Arizona Sens. Flake, McCain rip Trump's performance alongside Putin
This is far from Conway's first rodeo when it comes to needling the Trump Administration, even though it is his wife's employer. The Russian foreign ministry responded by liking Trump's tweet and then replying: "We agree".

-Russian ties have gotten "substantially better" thanks to the meeting, and the two leaders have made significant progress toward addressing "some of the worst conflicts on Earth" such as Syria, Iran, Israel, and the reduction of nuclear weapons throughout the world.

Amid bipartisan condemnation of Trump's embrace of a longtime USA enemy in Helsinki, the US president delivered a rare admission of error Tuesday.

Coats said the intelligence community continues to see efforts by Russian actors to manipulate USA public opinion, including through the use of fake social media accounts.

Republican Senator John McCain accused Trump of "playing right into Putin's hands" with the president's comments in a Fox News interview on Tuesday that appeared to question the American commitment to defend all North Atlantic Treaty Organisation allies.

The timing of the exchange was conspicuous: It occurred five days after a less-than-collegial moment between reporters at a presidential news conference. And the scripted cleanup pertained only to the least defensible of his comments.

But it did not escape the notice of vigilant observers that Trump, using a black Sharpie pen, had crossed out a statement in his prepared statement about bringing the perpetrators of hacking to justice and that he qualified his statement with the impromptu remark that it could have been the handiwork of "other people". He also sounded the alarm about potential attacks on United States infrastructure and the financial system. It's in not just the interests of people like me and others, it's in the American national interests. "There is a lot of people out there". That's too far for some leading Democrats anxious about sending the wrong message during an election year.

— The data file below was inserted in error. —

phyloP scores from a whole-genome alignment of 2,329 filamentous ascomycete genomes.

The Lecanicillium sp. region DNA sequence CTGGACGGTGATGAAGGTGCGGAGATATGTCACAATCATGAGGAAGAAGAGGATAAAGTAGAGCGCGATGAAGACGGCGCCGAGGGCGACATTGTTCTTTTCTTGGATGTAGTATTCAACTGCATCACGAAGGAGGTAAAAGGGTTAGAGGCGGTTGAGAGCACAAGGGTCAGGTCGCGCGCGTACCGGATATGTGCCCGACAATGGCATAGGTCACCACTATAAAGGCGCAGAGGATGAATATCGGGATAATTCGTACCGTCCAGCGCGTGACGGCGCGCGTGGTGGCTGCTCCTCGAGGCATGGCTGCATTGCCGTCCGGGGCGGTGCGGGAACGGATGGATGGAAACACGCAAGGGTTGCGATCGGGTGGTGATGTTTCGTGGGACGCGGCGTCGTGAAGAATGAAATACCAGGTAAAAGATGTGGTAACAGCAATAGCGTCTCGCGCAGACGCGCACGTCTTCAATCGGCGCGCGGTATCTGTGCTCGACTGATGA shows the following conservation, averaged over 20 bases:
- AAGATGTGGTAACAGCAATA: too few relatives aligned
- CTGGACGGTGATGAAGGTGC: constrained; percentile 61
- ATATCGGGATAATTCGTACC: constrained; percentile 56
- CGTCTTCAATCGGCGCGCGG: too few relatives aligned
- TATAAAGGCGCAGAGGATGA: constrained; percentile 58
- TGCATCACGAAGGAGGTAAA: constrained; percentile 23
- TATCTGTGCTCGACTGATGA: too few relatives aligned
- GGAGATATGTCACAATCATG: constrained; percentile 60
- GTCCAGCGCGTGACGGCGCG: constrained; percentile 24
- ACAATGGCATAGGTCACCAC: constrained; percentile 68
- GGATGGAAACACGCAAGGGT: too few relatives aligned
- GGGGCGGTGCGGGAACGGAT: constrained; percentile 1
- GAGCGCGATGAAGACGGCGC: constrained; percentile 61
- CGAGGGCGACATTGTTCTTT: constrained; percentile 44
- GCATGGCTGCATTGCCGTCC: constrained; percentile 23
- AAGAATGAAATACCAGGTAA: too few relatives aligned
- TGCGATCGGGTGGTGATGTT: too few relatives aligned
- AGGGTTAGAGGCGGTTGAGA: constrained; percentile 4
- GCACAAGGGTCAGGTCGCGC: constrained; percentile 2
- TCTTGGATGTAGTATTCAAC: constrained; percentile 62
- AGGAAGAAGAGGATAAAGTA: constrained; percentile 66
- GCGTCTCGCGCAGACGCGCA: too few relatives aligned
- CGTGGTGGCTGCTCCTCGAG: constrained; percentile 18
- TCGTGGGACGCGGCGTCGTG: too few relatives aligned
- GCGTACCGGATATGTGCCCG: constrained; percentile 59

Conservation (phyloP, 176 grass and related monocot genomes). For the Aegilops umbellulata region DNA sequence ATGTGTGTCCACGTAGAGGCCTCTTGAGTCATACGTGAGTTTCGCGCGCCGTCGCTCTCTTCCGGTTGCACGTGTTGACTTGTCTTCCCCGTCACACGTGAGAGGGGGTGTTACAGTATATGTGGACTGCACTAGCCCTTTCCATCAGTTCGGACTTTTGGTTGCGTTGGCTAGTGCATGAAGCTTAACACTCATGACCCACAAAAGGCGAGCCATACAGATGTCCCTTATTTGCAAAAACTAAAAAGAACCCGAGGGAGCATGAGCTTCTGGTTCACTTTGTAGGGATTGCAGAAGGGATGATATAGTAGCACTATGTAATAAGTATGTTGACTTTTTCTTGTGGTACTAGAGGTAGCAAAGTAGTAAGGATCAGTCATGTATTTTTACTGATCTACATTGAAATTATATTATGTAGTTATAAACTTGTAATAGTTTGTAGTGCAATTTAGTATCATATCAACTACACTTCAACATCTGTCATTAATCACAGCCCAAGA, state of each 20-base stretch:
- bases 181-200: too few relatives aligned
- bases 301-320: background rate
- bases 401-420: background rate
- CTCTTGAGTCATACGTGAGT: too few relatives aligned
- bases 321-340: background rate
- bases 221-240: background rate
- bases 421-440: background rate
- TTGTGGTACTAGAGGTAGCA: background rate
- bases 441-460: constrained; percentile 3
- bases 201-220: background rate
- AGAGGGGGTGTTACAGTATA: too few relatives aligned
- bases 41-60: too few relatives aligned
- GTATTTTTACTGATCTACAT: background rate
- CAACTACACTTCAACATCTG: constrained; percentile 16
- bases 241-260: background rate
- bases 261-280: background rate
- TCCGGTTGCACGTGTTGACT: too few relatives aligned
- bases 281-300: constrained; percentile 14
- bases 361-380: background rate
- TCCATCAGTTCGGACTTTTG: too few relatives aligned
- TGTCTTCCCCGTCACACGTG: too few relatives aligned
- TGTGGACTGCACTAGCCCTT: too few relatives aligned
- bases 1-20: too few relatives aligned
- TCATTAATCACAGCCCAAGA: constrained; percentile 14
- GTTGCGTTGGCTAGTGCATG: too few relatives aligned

"But to act like he hasn't been tough on Russian Federation, that he hasn't called them out is simply not true, and it simply completely changes everything that this administration has done in regards to that country", Sanders added.

Massie said, "It's very unfair in terms of how the media posed the question for Trump: 'Do you believe the intelligence community, or do you believe Putin?' The problem is, in a press conference, how do you answer that, knowing that the media has been successful in conflating spying and propaganda with the interference of an election?" "What we intend to do is make sure they don't get away with it again and also to help our allies".

That rhetoric marked a turnabout from Trump's first, upbeat description of his sit-down with Putin.

But while Corker serves as the powerful chairman of the Senate Foreign Relations Committee - where Secretary of State Mike Pompeo testifies next week and will certainly be grilled about Helsinki - he is not running for re-election, and neither is Flake.

Federal Bureau of Investigation Director Christopher Wray was dismissive of the proposal.